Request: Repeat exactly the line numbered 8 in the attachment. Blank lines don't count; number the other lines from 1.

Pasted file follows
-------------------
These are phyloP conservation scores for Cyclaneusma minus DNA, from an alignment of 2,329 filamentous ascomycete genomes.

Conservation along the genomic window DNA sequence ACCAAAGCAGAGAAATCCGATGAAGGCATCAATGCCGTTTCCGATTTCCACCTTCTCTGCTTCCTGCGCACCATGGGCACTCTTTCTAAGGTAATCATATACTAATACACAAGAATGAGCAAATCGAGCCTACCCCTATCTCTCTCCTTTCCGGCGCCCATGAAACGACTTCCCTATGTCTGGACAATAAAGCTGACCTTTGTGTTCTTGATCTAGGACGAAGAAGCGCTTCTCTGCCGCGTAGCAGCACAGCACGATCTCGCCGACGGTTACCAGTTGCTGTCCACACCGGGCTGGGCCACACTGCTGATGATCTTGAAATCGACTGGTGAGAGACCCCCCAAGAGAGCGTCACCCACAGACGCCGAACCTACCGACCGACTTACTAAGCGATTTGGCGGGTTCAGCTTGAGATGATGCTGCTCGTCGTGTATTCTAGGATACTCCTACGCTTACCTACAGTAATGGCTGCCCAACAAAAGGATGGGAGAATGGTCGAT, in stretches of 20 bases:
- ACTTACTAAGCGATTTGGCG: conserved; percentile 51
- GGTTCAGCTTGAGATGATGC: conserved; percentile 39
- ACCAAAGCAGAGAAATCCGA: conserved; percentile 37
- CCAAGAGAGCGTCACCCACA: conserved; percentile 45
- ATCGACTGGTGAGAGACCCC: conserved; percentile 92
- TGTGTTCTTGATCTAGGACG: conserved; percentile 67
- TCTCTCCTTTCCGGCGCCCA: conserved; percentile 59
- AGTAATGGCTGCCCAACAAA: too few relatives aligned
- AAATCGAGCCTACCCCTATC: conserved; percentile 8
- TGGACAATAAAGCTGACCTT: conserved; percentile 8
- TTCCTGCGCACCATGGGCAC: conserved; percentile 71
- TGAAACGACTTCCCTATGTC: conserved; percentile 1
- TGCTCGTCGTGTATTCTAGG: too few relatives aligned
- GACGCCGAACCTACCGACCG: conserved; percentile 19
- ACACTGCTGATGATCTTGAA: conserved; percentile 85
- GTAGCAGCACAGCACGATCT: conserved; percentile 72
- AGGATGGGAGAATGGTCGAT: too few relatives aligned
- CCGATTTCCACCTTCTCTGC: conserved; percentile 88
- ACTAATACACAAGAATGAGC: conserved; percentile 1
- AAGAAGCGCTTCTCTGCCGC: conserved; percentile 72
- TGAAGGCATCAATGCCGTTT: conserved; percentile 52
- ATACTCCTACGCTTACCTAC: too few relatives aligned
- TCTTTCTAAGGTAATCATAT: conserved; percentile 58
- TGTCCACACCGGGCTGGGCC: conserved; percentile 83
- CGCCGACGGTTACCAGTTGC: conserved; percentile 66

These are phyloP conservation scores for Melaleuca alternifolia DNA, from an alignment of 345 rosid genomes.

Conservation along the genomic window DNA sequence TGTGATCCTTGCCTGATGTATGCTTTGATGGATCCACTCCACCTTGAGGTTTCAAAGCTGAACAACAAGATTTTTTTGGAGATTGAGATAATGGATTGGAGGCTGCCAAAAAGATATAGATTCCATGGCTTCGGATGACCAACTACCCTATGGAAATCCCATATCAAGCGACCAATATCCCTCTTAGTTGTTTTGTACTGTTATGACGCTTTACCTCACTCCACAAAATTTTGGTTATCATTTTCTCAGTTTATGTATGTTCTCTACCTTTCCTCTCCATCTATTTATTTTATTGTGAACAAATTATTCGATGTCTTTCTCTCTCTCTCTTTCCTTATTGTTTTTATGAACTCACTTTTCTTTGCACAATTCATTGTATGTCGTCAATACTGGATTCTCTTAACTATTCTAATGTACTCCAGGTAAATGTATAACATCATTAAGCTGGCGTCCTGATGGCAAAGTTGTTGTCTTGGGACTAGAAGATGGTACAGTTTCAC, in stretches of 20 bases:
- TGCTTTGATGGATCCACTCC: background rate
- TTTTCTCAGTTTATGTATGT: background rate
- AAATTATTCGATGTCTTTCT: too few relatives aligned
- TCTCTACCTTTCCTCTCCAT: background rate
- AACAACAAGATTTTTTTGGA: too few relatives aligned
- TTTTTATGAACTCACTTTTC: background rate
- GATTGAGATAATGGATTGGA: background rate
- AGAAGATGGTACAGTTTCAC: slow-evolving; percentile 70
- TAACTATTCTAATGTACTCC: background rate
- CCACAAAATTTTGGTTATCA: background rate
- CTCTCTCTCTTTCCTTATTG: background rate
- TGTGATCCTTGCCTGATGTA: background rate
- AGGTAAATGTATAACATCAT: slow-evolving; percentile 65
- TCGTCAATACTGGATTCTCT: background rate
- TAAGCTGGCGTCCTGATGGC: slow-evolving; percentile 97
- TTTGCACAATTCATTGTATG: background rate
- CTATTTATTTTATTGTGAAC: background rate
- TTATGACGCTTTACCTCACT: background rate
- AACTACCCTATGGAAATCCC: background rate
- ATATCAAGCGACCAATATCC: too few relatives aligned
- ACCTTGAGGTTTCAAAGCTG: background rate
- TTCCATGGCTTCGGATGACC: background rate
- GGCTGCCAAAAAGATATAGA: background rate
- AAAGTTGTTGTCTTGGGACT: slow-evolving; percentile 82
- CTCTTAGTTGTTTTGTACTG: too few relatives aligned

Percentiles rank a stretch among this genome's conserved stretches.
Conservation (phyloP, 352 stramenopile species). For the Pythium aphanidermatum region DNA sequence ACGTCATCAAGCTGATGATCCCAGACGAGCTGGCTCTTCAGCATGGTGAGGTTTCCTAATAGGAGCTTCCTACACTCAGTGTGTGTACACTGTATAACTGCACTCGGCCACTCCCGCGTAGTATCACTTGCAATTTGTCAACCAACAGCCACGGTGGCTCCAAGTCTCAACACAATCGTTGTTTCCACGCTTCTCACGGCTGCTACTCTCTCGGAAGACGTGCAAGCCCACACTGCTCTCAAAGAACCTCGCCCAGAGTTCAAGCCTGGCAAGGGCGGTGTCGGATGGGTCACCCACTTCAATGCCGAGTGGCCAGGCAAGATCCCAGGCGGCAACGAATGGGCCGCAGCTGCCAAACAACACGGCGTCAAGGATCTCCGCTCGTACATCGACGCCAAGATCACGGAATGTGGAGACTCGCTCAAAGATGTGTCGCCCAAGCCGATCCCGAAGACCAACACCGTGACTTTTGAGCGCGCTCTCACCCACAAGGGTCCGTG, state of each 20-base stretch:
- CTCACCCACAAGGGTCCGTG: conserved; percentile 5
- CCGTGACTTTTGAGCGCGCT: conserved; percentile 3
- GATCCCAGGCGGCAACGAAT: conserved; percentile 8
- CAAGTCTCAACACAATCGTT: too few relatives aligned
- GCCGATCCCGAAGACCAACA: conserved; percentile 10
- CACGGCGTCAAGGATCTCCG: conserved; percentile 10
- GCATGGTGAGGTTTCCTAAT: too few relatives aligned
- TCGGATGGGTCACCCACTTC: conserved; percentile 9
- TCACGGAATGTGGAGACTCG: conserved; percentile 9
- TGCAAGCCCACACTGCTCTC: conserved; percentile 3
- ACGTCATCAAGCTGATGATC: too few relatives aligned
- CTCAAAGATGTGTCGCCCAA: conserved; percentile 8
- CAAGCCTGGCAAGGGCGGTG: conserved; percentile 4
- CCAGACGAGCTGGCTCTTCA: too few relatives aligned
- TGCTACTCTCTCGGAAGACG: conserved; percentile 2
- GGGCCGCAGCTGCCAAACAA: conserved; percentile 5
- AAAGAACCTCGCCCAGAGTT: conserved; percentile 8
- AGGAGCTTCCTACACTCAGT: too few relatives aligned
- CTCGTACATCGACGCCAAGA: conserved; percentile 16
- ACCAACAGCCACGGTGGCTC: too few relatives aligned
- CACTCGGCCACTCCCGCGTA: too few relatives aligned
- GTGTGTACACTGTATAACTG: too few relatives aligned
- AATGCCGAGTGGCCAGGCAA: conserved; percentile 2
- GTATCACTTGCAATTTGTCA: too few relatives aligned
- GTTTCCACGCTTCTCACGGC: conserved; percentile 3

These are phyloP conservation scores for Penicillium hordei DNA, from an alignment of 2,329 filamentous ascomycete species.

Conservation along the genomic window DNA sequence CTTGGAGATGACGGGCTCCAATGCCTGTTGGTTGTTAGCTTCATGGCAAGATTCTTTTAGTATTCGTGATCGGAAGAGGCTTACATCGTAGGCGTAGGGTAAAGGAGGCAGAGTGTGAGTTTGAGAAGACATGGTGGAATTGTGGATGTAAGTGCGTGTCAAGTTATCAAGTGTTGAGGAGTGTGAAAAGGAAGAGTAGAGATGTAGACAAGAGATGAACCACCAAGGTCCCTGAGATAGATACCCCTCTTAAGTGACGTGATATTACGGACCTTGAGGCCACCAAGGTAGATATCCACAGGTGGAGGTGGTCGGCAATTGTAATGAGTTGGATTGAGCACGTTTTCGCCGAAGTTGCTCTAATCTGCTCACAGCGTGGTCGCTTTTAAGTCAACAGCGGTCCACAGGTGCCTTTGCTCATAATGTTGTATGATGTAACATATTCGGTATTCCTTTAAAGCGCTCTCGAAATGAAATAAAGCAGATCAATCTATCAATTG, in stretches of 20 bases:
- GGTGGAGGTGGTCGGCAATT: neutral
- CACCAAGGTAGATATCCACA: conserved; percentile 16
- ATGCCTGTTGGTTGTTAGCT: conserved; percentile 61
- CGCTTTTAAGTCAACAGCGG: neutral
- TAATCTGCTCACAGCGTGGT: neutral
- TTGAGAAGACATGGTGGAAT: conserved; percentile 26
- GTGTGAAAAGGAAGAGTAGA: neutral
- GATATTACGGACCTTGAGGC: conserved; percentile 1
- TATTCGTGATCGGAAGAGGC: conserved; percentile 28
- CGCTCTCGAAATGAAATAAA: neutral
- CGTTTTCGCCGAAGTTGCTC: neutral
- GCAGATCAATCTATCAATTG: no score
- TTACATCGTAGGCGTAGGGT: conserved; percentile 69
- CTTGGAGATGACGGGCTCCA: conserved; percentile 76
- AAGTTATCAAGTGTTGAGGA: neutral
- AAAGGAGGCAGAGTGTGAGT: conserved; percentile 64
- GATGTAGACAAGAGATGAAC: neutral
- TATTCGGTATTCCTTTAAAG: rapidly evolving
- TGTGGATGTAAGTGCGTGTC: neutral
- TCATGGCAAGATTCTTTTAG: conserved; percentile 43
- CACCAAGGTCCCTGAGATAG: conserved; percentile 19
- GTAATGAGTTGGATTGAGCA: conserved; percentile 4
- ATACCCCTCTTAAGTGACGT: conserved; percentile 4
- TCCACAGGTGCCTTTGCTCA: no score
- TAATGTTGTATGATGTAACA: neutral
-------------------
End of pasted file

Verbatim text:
- TGTGTTCTTGATCTAGGACG: conserved; percentile 67